Every organization has an internal debate about how to rebuild its roster when the time comes, and tanking is inevitably a part of that discussion. The Lakers may not openly choose that path, and that’s fine. But the fact that they owe a future first round draft pick to Phoenix is not a viable reason for deciding whether or not to do so.

Paul George scores 33 in Clippers debut, but it’s not enough to beat Pelicans

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NEW ORLEANS (AP) — Paul George expected to shoot well in his Clippers’ debut because his surgically repaired shoulders felt great.

It was the rest of his game – from ball handling to defense — that concerned him.

Jrue Holiday scored 36 points and stole the ball from George three times in the final minutes to lead the New Orleans Pelicans to a 132-127 victory over Los Angeles on Thursday night.

“I thought I was terrible,” said George, who was limited to 24 minutes by early foul trouble but still scored 33 points.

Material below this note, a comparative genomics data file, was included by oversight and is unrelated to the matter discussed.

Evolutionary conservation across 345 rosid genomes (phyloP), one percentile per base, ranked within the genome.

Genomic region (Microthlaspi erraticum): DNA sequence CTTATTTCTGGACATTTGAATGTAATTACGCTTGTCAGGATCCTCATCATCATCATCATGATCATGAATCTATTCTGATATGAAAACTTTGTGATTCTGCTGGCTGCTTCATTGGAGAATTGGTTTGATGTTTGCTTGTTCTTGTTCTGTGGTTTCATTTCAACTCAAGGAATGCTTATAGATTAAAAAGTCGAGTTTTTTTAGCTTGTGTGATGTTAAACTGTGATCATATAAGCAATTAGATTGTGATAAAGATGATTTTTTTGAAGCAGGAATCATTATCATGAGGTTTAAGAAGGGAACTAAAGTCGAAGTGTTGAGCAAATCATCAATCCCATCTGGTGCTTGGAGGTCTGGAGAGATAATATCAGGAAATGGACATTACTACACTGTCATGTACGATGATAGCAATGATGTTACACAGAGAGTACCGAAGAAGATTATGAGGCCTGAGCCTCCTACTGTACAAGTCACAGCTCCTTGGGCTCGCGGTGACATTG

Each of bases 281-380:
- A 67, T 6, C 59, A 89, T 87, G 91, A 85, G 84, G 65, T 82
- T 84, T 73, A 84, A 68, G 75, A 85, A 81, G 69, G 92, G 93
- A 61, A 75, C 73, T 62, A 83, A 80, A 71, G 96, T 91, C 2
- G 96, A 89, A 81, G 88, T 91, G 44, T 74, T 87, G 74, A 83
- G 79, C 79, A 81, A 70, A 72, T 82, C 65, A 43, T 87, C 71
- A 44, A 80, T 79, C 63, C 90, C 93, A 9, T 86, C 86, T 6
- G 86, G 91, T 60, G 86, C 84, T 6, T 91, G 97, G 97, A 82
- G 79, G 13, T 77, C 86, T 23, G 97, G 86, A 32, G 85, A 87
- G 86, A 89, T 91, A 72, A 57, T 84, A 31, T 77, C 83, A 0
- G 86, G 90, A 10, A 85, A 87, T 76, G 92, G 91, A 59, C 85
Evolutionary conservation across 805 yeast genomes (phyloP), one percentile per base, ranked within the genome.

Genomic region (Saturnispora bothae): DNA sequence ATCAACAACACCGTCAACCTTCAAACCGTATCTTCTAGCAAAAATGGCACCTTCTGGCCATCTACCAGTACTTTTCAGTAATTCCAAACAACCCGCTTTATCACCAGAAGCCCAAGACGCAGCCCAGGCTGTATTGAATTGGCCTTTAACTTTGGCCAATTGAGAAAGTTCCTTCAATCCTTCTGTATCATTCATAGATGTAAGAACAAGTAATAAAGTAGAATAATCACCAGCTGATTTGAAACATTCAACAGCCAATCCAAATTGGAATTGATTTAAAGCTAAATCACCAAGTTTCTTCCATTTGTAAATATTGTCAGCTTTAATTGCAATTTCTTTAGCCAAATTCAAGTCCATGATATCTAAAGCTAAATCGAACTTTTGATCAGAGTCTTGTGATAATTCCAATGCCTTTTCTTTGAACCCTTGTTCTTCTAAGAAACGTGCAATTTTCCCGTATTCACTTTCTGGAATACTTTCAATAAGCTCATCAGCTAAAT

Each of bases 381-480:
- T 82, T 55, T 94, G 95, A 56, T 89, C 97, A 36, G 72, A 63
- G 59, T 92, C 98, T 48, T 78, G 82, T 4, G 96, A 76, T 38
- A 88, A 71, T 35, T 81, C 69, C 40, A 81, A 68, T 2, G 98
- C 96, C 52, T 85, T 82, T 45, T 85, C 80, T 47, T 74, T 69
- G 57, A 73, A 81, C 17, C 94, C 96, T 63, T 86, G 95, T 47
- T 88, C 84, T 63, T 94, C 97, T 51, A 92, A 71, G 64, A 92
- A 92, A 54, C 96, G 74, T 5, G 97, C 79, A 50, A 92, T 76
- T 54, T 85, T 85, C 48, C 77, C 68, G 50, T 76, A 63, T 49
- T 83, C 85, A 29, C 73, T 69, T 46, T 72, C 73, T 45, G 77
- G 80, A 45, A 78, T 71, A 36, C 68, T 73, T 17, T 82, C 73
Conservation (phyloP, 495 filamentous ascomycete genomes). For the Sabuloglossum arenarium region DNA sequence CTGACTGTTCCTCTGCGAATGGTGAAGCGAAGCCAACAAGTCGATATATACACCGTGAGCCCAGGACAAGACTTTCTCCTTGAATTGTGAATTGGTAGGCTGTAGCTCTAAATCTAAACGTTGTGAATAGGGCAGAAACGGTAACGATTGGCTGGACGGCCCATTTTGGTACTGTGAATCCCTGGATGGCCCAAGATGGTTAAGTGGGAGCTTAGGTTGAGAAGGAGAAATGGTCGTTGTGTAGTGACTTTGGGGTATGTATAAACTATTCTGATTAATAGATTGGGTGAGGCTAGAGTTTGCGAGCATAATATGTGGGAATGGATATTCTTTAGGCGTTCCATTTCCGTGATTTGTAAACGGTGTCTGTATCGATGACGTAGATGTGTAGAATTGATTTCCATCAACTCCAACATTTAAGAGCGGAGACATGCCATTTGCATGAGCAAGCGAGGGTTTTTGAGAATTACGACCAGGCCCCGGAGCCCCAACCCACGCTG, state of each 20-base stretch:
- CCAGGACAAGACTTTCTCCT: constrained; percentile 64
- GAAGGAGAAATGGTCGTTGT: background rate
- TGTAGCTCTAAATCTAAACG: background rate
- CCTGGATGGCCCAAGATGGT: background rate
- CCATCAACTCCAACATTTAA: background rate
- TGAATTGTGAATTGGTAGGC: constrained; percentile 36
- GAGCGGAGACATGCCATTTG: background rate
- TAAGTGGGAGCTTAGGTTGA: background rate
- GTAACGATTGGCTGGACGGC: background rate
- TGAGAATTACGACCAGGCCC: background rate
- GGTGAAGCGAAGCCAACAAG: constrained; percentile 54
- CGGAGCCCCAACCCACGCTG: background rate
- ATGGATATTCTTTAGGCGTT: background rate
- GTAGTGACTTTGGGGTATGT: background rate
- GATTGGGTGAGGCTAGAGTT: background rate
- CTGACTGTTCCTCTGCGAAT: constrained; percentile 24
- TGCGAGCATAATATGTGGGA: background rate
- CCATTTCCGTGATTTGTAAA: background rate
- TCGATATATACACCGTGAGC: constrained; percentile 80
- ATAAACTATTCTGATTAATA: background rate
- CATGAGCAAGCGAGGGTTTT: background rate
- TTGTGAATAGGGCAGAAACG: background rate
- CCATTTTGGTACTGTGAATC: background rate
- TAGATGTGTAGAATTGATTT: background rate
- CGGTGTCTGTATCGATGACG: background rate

“That’s the best my shoulders have felt in a really long time, so I knew coming into tonight shooting wouldn’t be a problem,” George added. “Just playing basketball is what I’m lacking right now.”

George was playing for the first time since signing as a free agent with the Clippers because he’d been recovering from procedures in May on his right shoulder and June on his left.

“A lot of breakdowns happened because of my lack of being out there with those guys,” George said. “I’m here to win games and I didn’t get a win. … We had a chance to win tonight and a couple bad possessions in a row that we have down the stretch and we lose. That’s what I gauge good games and bad games on.”

Holiday, who had six steals in all, intercepted of Lou Williams‘ attempted bounce pass in the final seconds to seal the victory. The play capped off a night in which Holiday scored 12 in the final 4:20, including a pair of pivotal 3s.

“It felt good,: said Holiday, who hadn’t scored as many as 20 points in any of his previous eight games. It’s all about timing and rhythm. I felt like I got a little bit of that back tonight.”

Derrick Favors, in his first season with New Orleans, had 20 points and a career-best 20 rebounds in the first 20-20 game of his 10-year career.

“I’m starting to get comfortable now and just try to keep it going throughout the year,” Favors said. “It was a great game for me, a great game for the team, and we came out and played hard, but we just have to stay consistent.”

Frank Jackson added 23 points in a reserve role.